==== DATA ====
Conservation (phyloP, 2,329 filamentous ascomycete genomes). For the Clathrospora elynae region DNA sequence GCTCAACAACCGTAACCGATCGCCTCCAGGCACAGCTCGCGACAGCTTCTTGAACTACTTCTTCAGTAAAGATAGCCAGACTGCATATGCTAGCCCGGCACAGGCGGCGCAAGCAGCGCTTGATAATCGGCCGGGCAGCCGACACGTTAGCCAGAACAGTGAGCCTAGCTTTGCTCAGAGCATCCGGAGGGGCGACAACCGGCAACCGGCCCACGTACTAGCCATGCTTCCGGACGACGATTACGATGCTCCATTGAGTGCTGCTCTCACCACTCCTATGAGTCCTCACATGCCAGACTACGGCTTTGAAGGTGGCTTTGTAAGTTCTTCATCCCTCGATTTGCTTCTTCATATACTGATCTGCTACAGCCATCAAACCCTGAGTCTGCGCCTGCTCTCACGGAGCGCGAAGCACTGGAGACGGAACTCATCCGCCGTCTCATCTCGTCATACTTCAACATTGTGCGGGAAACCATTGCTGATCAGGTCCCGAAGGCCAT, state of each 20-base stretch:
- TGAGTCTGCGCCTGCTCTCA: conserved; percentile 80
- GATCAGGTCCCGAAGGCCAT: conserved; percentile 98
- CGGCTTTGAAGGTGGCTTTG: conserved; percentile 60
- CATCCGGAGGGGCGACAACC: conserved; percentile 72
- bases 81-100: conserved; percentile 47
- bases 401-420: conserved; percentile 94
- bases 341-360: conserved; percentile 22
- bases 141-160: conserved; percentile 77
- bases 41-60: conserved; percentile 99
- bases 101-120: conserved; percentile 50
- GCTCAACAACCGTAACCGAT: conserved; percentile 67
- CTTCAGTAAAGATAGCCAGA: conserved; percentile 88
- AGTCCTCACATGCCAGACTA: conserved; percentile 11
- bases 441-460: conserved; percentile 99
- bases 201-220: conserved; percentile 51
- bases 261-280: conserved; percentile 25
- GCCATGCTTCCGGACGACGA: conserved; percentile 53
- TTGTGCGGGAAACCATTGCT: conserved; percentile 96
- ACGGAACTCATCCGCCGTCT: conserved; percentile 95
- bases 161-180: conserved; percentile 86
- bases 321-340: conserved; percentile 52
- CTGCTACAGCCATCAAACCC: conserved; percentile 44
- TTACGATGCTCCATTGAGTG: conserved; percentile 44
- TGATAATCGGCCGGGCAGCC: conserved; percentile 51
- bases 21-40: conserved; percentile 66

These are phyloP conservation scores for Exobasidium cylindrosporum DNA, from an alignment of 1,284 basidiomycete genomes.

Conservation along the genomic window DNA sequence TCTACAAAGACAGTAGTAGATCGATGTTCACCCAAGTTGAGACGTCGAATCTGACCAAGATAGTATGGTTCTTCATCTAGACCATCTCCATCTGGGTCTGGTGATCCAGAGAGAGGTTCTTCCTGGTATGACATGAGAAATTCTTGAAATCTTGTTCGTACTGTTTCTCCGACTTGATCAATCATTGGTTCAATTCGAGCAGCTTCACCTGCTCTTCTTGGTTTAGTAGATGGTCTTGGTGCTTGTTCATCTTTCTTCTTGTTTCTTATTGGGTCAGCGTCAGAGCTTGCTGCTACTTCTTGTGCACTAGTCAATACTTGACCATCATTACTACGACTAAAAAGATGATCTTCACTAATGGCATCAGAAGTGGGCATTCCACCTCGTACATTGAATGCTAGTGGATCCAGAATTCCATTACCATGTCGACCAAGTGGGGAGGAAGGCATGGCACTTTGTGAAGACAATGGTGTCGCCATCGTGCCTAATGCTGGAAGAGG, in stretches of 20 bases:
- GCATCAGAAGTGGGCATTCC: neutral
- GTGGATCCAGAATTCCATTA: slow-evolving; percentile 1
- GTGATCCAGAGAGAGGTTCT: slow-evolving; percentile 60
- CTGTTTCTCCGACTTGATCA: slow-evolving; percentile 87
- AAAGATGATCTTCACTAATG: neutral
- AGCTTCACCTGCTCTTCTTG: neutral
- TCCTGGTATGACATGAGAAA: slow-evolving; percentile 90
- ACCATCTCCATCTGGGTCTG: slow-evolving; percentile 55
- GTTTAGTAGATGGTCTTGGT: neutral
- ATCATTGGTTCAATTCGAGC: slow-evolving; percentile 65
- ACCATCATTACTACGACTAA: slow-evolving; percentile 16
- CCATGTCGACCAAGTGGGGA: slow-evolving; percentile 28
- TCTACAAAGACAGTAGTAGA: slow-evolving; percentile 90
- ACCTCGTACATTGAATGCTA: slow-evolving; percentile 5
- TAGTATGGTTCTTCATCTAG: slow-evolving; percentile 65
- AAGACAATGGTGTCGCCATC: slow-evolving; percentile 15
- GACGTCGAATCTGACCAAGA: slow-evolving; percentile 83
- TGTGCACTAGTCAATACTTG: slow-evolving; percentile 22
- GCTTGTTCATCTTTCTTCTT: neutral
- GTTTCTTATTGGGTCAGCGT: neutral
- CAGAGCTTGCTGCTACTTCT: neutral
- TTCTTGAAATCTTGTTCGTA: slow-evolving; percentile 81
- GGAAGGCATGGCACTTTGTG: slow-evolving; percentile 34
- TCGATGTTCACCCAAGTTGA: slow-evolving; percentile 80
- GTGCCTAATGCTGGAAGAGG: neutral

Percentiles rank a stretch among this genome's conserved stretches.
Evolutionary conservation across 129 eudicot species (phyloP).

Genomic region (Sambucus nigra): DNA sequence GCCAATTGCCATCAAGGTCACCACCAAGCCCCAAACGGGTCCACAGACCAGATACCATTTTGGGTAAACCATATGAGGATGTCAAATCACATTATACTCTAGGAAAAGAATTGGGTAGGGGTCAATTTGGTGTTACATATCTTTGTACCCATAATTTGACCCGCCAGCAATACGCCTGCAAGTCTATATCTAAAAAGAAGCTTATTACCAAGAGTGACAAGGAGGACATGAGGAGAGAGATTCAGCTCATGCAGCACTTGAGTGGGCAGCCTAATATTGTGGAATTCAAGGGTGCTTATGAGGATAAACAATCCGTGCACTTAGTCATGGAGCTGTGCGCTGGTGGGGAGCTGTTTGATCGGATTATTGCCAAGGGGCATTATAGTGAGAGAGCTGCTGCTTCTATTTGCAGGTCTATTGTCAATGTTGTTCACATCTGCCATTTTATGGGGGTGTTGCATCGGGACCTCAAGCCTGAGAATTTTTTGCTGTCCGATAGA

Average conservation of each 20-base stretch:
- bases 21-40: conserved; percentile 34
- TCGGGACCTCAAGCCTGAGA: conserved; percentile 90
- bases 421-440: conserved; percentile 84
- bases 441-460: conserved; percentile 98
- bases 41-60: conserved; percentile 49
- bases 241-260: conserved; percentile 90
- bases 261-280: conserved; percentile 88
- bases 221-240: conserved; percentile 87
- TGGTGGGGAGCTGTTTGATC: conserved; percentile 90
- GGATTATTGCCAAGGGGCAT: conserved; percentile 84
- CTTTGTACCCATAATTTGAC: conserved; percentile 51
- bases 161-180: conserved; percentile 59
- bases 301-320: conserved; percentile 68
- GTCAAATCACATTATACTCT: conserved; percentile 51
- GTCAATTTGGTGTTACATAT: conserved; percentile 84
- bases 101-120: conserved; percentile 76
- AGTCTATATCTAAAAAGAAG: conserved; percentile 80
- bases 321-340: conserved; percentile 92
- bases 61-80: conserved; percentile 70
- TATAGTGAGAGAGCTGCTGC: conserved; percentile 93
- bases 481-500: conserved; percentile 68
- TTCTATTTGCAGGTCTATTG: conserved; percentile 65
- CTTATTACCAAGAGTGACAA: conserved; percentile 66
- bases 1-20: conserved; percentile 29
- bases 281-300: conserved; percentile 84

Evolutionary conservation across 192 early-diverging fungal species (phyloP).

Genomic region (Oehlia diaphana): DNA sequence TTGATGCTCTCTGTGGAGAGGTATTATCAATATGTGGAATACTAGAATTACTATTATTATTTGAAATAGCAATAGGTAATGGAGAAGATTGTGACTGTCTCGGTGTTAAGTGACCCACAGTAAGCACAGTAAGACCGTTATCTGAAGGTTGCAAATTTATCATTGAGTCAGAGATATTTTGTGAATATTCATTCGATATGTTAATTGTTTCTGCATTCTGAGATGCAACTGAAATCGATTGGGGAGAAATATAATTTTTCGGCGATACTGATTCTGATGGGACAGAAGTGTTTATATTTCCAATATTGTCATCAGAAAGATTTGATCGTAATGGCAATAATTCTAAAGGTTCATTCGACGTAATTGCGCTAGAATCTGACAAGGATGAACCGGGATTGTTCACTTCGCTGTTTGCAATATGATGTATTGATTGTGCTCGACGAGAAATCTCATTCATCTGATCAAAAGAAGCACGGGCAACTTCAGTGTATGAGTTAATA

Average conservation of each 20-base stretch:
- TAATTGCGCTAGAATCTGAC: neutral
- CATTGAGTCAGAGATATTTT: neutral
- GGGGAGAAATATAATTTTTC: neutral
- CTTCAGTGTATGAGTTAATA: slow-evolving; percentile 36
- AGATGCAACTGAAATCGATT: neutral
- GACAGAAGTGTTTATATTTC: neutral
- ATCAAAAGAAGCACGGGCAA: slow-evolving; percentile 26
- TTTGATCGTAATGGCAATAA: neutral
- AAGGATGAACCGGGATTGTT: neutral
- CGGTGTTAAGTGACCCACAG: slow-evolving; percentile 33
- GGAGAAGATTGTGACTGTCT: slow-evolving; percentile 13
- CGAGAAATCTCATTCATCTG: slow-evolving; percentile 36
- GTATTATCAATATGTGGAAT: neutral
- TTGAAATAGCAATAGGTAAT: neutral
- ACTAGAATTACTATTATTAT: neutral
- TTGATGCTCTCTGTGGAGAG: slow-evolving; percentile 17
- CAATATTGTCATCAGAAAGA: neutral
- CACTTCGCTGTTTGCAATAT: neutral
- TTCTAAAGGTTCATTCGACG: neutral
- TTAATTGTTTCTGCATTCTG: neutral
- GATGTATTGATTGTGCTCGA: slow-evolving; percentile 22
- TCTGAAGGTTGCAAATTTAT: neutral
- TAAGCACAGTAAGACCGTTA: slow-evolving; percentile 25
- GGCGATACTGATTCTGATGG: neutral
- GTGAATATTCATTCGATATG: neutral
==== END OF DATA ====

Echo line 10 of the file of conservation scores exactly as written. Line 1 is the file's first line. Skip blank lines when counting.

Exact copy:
- bases 41-60: conserved; percentile 99